Panama and Protectionism

The Senate Finance Committee held a hearing today to discuss creating a NAFTA-like free trade agreement with Panama. As with every political issue, it has its opponents. But given the specifics concerning the U.S.'s current trade situation with Panama, this agreement seems like kind of a no-brainer.

The age-old protectionist argument against free-trade agreements was given by Thea Mei Lee, policy director of the AFL-CIO, at the hearing:

As long as we continue to run trade deficits on the order of five percent of GDP, the arguments that we need more trade liberalization to succeed in the global economy ring hollow - especially to our members, who have seen too many jobs go offshore while their wages and benefits stagnate.

Really? Because fellow panelists James Owens, Chairman and CEO, of Caterpillar and Mr. Sam Carney, President-Elect of the National Pork Producers Council who represent manufacturing and farming - the two industries supposedly hit hardest from free trade - both testified in favor of the agreement. They support the agreement because it will better facilitate the export of their products, produced by the hands of U.S. workers, to Panama.

Committee chairman Senator Max Baucus (D-Mont.) also supports the agreement. He did a good job of explaining why a free trade agreement with Panama in particular will benefit the U.S. and its workers:

The Panama agreement also provides new opportunities for American farmers, ranchers, and businesses. Panama already exports most of its goods to the United States duty-free under our trade preference programs. This trade agreement will level the playing field. It would provide the same duty-free treatment to our industrial and agriculture exports to Panama.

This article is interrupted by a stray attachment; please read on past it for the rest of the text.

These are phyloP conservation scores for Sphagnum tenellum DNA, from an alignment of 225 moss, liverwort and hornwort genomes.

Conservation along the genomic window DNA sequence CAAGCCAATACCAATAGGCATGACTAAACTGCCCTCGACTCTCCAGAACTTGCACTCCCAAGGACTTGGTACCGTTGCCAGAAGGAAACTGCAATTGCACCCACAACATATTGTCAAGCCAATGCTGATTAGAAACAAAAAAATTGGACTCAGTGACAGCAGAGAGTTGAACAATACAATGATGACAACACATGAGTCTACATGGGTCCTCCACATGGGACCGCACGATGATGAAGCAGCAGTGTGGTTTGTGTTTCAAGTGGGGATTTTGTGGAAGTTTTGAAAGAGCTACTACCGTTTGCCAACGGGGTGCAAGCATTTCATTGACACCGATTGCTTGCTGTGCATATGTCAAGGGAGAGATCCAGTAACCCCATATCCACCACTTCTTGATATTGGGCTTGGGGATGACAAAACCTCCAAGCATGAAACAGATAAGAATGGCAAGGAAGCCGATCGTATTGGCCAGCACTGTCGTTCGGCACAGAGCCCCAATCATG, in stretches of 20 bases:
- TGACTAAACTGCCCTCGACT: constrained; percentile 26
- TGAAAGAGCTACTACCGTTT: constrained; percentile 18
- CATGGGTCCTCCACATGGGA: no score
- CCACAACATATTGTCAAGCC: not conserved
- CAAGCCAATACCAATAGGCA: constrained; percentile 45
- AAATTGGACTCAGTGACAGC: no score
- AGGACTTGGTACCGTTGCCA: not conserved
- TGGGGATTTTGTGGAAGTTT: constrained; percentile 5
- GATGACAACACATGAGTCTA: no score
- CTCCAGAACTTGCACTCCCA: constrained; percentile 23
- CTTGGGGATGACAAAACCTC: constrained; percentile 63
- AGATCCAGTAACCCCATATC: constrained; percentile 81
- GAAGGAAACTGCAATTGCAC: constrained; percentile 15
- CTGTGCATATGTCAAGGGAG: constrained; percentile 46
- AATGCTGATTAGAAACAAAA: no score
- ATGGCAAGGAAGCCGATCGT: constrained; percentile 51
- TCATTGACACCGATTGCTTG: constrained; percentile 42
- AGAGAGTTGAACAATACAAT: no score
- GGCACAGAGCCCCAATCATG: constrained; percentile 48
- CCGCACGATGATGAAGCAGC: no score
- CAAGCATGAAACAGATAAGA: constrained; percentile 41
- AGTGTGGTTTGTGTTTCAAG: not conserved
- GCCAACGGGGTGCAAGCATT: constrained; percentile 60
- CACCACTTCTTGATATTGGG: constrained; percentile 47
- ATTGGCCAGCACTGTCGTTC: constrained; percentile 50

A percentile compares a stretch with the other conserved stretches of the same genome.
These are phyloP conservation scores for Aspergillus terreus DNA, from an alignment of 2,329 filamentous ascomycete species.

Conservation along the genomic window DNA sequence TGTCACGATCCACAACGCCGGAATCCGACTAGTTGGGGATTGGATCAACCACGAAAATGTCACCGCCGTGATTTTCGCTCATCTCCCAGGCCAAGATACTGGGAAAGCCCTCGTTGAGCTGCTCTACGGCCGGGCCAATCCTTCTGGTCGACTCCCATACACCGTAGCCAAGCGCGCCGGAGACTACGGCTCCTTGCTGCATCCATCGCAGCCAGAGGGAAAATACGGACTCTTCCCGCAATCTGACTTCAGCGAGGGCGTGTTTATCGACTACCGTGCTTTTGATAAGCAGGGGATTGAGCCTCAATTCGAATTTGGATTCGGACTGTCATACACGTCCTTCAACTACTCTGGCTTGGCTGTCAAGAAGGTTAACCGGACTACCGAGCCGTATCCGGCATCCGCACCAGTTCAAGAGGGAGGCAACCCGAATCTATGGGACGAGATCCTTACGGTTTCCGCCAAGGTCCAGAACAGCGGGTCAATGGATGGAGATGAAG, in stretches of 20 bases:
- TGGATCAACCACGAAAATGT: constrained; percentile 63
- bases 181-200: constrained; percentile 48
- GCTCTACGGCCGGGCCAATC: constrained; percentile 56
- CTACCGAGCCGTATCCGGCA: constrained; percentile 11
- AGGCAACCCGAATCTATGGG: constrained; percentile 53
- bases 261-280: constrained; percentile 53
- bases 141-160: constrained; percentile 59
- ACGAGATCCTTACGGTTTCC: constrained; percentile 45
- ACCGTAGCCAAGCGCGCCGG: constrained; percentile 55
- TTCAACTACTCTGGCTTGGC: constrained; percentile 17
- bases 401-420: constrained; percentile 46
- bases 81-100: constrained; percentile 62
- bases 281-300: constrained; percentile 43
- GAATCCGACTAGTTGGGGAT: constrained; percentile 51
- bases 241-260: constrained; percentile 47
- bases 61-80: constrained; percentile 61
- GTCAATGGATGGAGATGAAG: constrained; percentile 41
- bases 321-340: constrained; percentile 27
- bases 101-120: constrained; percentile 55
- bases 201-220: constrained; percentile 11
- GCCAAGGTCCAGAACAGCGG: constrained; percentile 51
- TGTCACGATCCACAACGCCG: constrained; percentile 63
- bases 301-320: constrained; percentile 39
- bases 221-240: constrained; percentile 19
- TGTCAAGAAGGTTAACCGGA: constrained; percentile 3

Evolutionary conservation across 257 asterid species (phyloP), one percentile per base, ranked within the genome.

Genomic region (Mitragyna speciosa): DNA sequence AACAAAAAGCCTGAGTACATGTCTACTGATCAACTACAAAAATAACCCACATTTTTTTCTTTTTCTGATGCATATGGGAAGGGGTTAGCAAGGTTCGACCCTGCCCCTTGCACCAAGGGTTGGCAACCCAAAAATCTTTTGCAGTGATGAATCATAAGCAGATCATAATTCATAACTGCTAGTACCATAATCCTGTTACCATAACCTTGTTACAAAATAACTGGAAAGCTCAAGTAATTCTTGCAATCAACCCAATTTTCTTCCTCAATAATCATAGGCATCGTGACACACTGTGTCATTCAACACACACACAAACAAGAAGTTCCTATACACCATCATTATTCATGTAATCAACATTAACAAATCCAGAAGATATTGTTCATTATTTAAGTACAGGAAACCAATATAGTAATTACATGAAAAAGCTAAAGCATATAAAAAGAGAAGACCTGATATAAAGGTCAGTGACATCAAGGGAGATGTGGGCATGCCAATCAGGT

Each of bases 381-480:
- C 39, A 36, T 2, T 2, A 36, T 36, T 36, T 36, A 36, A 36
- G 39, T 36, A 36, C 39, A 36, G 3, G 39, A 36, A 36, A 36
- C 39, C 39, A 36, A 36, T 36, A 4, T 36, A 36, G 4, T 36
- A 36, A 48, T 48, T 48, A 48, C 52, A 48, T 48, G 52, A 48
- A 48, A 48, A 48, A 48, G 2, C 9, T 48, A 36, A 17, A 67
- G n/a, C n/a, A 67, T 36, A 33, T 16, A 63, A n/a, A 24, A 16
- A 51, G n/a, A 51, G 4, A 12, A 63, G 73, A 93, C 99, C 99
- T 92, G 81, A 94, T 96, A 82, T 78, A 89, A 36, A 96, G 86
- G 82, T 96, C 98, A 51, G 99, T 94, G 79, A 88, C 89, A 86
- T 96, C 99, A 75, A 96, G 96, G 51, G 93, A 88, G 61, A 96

This agreement will, for example, immediately eliminate all duties on more than half of our agricultural exports to Panama. That includes high-quality American beef from states like Montana.

This agreement will also immediately eliminate tariffs on 80 percent of U.S. industrial exports to Panama.

The agreement provides U.S. manufacturers and farmers the opportunity to be more competitive when exporting goods to Panama. In other words, it would create U.S. jobs, not destroy them. Meanwhile, Panama will gain very little from the agreement, other than more U.S. imports, as most of its exports to the U.S. are already duty free.

That's why the National Association for Manufacturers also supports the agreement. I spoke to Frank Vargo, one of their trade experts, who is very frustrated that some people are convinced that free trade agreements cause the loss of U.S. jobs. He was kind enough to provide the following graph, based on Bureau of Labor Statistics, which shows manufacturing jobs falling before and growing after NAFTA was put into place.


He also says that the U.S.'s massive trade deficit (which the AFL-CIO complained about above) is mostly due to trade with non-free trade agreement countries like China and Japan. Of that deficit, the portion resulting from free trade partners is a small part, according to Vargo.

One big question mark in the free trade discussion is where the Obama administration stands. While its position is clear on many issues, trade is not one of them. But if today's committee hearing creates some momentum to get a Panama free-trade agreement through Congress, we may find out where the president stands soon enough.